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Friday, November 26, 2021  

The expectations of othersPublished 12/2/2003

The Holiday season is upon us and along with the joy and festivities may come the additional stress and tension that sometimes accompanies the expectations of others. Are you always the one who hosts Christmas dinner? Or is your family always "expected" to go home to see the folks. Or perhaps you are studying your finances again wondering how you’re going to afford all those Christmas presents for your 6 siblings and their offspring in addition to all your friends at work and your children’s friends as well. How many times do you get stuck in the boxx of the "Expectations of Others" and you just ‘take it’ year after year?

For example, let’s say that each year you go home to visit your family you just know that your father is going to pick a fight with your husband again about the time you sit down to dinner. Your dad hasn’t liked the fact that your soul mate is a musician and has had long hair since the day you married him 20 years ago. It doesn’t matter that he has a great day job as well and that you are both very successful and happy. Every year your blood pressure starts to rise as much as two weeks before Christmas Day when you know the joys of the Holiday are going to be offset by the tension that will surely erupt between your father and your husband just as you’re all about to carve the turkey. Well, where does it say that you have to "take it" year after year?

Or all those Christmas presents that everyone "expects" you to give – from your co-workers to your beautician. Each year you feel obligated to buy everyone something and then spend months digging yourself out of the financial burden those extra gifts placed upon you and your family. And why? Because you get caught in the Boxx of the Expectations of Others.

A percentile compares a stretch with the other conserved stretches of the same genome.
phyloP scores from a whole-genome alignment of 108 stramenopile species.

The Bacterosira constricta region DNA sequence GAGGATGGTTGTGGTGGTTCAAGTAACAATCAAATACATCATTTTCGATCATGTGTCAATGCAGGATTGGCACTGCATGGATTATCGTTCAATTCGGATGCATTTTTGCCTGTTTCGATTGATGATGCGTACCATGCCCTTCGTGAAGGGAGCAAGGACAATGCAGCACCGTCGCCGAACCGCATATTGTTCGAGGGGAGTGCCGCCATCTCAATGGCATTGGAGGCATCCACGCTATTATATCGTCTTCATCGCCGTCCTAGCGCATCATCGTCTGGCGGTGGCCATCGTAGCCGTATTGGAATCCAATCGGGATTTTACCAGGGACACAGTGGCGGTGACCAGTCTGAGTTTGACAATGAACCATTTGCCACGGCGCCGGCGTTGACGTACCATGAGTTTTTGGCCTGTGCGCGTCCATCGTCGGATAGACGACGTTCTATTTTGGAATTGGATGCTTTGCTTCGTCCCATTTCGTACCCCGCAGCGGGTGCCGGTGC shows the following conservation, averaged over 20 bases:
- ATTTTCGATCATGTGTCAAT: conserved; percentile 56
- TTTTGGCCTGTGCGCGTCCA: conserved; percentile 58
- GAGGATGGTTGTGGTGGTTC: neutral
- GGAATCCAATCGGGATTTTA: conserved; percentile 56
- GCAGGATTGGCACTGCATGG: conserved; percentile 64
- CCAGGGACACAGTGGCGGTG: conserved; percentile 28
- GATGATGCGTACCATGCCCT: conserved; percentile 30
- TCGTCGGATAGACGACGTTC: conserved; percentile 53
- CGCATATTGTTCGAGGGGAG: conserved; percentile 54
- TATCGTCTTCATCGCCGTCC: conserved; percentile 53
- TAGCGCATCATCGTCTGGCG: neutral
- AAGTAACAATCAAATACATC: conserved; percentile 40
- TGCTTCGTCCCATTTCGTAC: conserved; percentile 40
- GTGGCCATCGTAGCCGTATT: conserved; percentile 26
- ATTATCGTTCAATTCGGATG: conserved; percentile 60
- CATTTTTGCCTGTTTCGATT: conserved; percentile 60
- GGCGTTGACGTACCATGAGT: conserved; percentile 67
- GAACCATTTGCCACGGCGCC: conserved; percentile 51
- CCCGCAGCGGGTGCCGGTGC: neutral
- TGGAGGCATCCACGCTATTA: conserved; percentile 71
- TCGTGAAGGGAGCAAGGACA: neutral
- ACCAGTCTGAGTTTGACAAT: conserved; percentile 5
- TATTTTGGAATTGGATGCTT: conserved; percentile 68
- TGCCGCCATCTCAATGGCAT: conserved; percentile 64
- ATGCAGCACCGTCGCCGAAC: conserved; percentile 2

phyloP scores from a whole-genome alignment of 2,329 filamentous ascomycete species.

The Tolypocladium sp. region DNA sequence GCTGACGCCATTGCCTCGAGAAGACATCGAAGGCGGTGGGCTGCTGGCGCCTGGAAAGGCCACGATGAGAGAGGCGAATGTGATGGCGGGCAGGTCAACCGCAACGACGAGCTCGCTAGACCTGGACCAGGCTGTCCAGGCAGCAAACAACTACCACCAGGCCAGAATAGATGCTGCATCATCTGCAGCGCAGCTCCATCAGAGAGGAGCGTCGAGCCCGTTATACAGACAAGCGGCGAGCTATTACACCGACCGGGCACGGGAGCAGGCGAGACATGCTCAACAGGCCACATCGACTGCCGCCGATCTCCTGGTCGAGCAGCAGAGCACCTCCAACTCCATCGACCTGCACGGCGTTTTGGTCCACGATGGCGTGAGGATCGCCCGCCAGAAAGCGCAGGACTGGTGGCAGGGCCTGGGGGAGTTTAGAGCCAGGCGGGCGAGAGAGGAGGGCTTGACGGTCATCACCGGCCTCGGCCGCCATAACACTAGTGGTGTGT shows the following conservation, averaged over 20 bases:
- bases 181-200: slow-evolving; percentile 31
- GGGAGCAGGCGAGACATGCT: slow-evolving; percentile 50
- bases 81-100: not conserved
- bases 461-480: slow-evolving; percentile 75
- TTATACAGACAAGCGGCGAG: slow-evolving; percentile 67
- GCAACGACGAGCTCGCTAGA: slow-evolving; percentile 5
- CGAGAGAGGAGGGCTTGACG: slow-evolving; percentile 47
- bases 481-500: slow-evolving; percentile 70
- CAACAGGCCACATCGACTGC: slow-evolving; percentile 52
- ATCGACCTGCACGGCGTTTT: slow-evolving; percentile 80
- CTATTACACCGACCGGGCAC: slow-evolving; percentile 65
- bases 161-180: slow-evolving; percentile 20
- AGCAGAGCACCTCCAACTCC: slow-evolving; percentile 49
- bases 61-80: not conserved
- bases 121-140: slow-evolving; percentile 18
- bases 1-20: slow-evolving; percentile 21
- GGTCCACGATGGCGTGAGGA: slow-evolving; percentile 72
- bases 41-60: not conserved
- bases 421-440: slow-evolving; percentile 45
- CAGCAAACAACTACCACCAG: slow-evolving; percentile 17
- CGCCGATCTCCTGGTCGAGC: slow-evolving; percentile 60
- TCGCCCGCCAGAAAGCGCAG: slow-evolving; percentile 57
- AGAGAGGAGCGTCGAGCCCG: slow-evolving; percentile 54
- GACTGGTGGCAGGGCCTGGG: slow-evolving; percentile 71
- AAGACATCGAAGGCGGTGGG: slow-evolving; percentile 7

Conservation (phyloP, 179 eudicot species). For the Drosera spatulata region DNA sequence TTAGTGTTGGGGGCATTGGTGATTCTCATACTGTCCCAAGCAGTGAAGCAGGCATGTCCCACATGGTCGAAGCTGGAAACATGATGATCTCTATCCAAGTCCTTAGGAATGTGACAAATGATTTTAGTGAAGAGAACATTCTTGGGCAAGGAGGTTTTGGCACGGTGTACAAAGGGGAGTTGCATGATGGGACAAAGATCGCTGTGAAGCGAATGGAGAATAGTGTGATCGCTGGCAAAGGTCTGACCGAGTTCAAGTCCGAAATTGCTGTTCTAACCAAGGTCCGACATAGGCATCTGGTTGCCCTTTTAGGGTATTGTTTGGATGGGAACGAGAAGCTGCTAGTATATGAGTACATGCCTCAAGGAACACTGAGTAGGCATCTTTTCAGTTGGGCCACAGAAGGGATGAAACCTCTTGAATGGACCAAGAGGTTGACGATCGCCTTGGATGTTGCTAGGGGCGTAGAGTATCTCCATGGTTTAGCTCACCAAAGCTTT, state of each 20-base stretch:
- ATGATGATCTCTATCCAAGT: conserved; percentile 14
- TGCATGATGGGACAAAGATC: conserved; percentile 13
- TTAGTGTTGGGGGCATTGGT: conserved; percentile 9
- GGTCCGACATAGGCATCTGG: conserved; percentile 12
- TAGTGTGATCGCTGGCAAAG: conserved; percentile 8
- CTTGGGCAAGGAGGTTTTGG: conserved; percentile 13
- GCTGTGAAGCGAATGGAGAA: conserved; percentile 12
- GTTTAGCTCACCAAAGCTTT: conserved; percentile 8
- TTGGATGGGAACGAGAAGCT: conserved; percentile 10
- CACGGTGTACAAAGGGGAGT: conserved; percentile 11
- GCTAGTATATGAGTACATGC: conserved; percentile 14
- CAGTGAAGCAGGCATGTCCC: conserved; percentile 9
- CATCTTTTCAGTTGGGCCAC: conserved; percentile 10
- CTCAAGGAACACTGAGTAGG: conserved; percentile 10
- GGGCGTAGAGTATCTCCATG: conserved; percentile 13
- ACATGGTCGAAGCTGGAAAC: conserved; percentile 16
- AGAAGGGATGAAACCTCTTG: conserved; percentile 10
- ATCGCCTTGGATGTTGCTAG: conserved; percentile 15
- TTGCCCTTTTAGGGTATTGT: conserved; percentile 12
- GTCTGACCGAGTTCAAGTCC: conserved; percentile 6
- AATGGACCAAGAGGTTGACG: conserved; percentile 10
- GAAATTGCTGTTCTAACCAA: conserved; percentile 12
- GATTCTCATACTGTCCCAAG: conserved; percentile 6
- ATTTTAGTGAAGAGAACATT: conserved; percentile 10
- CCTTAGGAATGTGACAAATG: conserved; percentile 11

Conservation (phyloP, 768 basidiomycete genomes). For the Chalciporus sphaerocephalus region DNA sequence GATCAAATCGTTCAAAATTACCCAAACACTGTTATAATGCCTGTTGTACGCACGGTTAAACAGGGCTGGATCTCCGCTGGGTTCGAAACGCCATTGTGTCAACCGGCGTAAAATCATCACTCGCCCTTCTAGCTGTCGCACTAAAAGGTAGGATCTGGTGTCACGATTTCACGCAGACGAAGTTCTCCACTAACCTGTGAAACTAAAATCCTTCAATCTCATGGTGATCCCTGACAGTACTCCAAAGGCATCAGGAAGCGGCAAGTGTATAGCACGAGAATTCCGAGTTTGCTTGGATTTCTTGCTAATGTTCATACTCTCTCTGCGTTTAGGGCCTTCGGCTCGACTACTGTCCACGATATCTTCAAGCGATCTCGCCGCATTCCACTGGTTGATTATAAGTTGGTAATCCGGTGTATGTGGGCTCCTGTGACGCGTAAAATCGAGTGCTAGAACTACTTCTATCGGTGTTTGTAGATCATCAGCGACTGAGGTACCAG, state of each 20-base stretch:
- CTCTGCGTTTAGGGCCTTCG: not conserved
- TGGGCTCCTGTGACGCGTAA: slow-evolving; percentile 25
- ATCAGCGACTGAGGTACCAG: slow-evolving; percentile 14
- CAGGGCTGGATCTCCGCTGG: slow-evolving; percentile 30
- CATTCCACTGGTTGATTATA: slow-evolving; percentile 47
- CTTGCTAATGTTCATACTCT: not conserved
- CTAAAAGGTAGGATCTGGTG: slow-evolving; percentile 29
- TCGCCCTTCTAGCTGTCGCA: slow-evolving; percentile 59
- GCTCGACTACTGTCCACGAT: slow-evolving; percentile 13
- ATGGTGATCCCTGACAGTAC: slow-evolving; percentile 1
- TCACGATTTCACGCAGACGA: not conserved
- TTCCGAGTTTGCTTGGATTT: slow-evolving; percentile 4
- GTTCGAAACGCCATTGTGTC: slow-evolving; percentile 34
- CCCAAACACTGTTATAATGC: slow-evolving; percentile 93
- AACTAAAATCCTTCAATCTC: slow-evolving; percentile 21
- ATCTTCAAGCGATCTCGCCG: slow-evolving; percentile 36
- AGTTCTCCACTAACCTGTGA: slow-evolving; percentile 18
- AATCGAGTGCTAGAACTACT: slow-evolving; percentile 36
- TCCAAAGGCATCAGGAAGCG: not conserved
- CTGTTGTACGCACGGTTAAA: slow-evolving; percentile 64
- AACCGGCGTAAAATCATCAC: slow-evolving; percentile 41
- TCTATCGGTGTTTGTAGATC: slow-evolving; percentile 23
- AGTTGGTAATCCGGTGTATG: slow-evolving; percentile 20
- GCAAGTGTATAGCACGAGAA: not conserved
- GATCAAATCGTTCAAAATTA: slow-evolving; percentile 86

So, why do we do these things? Because we get caught up in believing that what other people think should run our lives. From television pounding us with messages of "spend, spend, spend" to memories of our parents teaching us not to be selfish, the brainwashing has gone on for years. Add to that the fact that we nurses are compassionate caregivers and giving is just what we do. We give of ourselves and frequently take care of ourselves last.

Now, let me elaborate for a minute. I’m not saying that you should shun your family, not give gifts, or not enjoy the Holidays. However, I AM saying that by letting yourself get sucked in to other people’s expectations you can end up paying dearly in the long run.

The bottom line? You must take care of YOU first. If buying gifts for everyone leaves you in the poorhouse for months, then let everyone know ahead of time that you’re cutting back this year and that you request they not give you gifts either. (Who knows – they may appreciate the break too!)

Perhaps instead of dealing with the stress, increased blood pressure, and gastric ulcer your father adds to the occasion when he and your husband go head to head at Christmas dinner, how about an alternate Christmas? Maybe one you share with only your immediate family in a mountain cabin or on a trip to the beach.

Ask yourself this one question … why should the expectations of others run your life? If you were in a coma for six months, how many of those "others" would sit by you day and night holding your hand? I suspect not many. If that’s the case, why should they have power over the decisions you make in your life? They don’t walk in your shoes. They are not in charge of your life. YOU are!

So, this holiday, take care of you first, for a change. Determine where additional stresses are attacking you and decide which ones you can eliminate. It might be as simple as saying no to your kids who want the most expensive new Game Boy. It might be giving loaves of home made bread to your friends and your beautician, instead of store-bought gifts. It might mean spending Christmas with friends instead of family – if your friends are nicer to you.

And maybe Dad might figure out that his behavior has cost him his usual punching bag for Christmas. Who knows – it might just force him to change his behavior!

Mary Jo Fay is an author and motivational speaker. To buy her book or set up a workshop, she can be reached at (be sure to use 2 x’s on boxx or you won’t find her,) or at 303-841-7691.

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